July 2023

NFL Running Backs Are Asking, "How Come He Don't Want Me Man?"

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image: Chipermc, CC BY-SA 4.0, via Wikimedia Commons

The running back position is undervalued in real-life contracts but is the golden ticket to fantasy football glory.

This precarious balance has left players like Tony Pollard, Saquon Barkley, and Josh Jacobs in a challenging situation, with no long-term deals on the horizon.

As they face the dilemma of securing their futures while navigating the risks of playing one of the most physically demanding positions in the NFL, the lessons learned from Le'Veon Bell's 2018 holdout loom large. It is time for players and teams to find a common ground that values their talent and contributions while considering the realities of the business side of football.

Running quarterbacks are winning, receivers are winning, backs do both yet are neglected.

Fantasy Sports Treasure vs NFL Trash

In fantasy sports, running backs have reigned supreme, serving as the cornerstone of many successful teams. Their ability to rack up points through predictable touches, touchdowns and yardage makes them invaluable assets in the virtual world. However, fantasy popularity has not translated into a commensurate increase in real-life contracts for the players themselves.

Derrick Henry and Christian McCaffrey won't make it past the first round, besting MVPs like Patrick Mahomes and Lamar Jackson yet will never sniff the career earnings of even average quarterbacks despite often being just as important to their teams and the focal point of defenses.

Are we seeing the last of great running backs?

As Tony Pollard, Saquon Barkley, and Josh Jacobs face uncertain contract situations, it becomes evident that the running back position is still not given much respect terms of financial compensation. While these players possess incredible talent and play an integral role in their teams' success, the overall contracts for the position have not seen significant growth in recent years. This reality leaves players in a tight spot, torn between their passion for the game and securing their future.

The majority of the recent Superbowl winning teams didn't feature a top running back, with most employing a running back by committee instead, with running backs more supplemental to the nearly mandatory Quarterback greatness required to succeed in today's NFL.

Learning from Le'Veon Bell's Holdout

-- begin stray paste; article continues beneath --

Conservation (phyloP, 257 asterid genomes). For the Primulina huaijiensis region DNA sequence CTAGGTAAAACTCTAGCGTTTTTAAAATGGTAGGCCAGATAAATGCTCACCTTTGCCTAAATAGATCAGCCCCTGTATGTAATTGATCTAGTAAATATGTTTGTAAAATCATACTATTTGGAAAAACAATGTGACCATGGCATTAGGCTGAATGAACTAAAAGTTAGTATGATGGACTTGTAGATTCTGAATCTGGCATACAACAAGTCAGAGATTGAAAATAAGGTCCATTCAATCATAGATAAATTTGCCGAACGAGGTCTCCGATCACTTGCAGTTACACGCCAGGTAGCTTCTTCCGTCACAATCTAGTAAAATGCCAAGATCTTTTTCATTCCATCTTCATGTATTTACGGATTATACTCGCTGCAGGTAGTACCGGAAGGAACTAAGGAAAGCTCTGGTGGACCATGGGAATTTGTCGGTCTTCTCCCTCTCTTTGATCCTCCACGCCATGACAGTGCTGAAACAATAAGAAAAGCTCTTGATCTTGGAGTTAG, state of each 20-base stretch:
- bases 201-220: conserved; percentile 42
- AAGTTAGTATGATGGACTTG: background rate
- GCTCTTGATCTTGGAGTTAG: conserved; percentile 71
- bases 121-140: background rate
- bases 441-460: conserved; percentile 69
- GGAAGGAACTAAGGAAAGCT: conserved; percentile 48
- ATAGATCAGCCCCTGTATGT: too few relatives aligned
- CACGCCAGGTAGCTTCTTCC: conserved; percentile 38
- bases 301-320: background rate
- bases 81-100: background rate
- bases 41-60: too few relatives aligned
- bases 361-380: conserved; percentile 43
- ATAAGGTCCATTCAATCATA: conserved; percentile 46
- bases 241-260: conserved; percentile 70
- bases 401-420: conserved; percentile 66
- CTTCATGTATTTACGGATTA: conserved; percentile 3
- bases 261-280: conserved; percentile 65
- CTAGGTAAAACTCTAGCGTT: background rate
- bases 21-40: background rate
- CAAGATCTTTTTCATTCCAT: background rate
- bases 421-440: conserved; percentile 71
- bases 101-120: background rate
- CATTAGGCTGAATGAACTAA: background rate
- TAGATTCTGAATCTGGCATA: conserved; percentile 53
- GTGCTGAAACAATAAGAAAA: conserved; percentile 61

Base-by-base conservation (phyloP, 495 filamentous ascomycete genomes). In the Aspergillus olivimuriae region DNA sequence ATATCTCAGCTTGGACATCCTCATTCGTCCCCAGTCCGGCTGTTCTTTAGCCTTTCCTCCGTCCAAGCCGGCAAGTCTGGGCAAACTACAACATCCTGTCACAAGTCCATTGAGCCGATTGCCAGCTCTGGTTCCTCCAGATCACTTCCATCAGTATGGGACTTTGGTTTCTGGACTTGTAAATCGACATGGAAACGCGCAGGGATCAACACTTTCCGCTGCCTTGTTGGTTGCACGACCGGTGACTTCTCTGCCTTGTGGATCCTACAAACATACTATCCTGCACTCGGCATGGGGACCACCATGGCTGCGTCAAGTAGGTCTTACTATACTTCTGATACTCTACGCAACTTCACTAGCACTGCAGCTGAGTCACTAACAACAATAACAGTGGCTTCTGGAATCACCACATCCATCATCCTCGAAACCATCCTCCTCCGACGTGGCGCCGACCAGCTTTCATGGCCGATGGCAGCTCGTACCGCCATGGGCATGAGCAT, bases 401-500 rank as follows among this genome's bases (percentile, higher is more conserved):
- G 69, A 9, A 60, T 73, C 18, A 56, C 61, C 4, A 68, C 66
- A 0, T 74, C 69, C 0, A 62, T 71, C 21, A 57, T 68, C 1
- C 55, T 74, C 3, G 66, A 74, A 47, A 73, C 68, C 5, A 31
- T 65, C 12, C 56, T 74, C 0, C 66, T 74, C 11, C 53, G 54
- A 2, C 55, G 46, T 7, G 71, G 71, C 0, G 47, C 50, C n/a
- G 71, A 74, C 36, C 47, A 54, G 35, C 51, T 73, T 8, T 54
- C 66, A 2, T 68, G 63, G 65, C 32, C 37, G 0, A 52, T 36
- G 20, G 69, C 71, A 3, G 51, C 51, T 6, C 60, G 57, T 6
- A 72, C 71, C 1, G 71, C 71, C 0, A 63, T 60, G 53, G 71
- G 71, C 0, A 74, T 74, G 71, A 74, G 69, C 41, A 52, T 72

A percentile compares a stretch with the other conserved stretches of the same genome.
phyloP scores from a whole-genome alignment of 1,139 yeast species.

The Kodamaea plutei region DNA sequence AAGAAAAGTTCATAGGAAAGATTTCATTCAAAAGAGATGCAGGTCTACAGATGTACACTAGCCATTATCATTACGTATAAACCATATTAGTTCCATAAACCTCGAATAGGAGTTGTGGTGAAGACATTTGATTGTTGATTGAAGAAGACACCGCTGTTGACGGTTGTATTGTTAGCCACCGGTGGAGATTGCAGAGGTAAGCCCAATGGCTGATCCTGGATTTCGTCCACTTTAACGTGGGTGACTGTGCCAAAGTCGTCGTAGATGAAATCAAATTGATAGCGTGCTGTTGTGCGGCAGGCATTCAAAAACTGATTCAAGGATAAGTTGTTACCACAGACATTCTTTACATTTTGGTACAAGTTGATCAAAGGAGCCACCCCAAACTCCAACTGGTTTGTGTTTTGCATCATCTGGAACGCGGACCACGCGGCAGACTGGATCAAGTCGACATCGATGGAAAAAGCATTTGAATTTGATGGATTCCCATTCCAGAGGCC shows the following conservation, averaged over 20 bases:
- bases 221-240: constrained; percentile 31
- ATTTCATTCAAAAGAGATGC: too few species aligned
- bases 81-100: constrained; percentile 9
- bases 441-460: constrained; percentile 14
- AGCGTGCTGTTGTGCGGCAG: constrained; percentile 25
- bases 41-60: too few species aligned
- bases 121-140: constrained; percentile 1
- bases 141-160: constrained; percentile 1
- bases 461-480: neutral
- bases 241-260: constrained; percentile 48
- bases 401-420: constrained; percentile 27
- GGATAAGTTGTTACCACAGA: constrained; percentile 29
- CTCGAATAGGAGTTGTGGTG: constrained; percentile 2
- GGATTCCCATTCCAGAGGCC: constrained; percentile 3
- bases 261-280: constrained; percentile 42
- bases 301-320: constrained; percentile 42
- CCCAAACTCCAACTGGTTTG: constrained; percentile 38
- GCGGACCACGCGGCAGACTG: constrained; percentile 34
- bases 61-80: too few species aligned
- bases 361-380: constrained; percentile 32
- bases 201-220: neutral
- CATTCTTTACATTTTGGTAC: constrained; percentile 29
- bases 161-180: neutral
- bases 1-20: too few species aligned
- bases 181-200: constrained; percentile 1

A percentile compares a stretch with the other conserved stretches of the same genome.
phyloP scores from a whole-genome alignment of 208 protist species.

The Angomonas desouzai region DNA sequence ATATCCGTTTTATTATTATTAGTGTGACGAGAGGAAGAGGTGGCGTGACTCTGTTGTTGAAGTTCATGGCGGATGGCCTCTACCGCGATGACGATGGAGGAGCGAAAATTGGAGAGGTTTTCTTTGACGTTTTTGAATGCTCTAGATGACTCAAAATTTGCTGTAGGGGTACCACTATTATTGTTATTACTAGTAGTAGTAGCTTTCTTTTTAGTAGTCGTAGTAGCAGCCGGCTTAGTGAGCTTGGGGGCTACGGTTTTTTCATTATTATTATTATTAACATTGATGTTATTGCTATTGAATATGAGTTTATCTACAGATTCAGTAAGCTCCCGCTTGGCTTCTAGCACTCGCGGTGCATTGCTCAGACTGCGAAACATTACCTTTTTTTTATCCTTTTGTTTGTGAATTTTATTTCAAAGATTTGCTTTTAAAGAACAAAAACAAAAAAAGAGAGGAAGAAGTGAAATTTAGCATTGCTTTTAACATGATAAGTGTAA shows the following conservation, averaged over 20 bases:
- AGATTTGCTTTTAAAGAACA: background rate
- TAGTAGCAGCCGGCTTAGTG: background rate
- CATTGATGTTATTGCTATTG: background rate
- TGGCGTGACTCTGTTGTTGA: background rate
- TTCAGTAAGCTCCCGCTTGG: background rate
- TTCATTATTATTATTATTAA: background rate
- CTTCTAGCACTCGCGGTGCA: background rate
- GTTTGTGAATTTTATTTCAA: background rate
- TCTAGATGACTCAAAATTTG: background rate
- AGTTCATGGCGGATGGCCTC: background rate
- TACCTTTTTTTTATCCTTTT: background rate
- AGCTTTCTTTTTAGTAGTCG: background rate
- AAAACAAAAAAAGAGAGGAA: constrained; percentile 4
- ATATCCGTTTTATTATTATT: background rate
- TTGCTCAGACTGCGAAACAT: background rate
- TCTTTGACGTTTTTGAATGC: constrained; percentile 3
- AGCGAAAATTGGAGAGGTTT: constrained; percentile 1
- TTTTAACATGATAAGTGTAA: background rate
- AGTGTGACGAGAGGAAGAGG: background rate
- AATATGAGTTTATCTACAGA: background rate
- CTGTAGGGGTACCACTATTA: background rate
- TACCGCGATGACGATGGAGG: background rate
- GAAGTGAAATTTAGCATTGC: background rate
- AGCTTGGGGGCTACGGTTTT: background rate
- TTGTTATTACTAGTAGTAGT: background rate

The cautionary tale of Le'Veon Bell's holdout in 2018 serves as a stark reminder of the potential consequences of contract disputes. Despite his undeniable talent, the decision to sit out an entire season ultimately took a toll on Bell's career trajectory. As players like Pollard, Barkley, and Jacobs contemplate their own contract situations, they must consider the long-term implications of their actions.

Can they afford to hold out?

For players, with short career spans this is their one shot for glory. If the position is indeed replaceable, they also don't have much leverage since there theoretically should be plenty replacements waiting in the wings for their turn. Even worse, the clock begins ticking on their relevancy as soon as they are off the field and out of the public eye. Adding insult to injury, for athletes it is winning that ultimately increases their influence with the fans, and the league.

On the other hand, teams should consider the immense contributions of their star running backs and reward them accordingly, striking a balance between long-term investment and immediate financial constraints. Running backs also should coordinate amongst themselves to create some leverage in unison.

The truth is, you cannot force the team owners to pay, and running backs don't have many other options. Running backs may be going the way of the old school big man in the NBA.

It's just business.

Issa Hall, Esq

Issa has founded multiple ventures, is an author, and founding partner of Hall & Dixon law firm, with over a decade of experience in tech and law.

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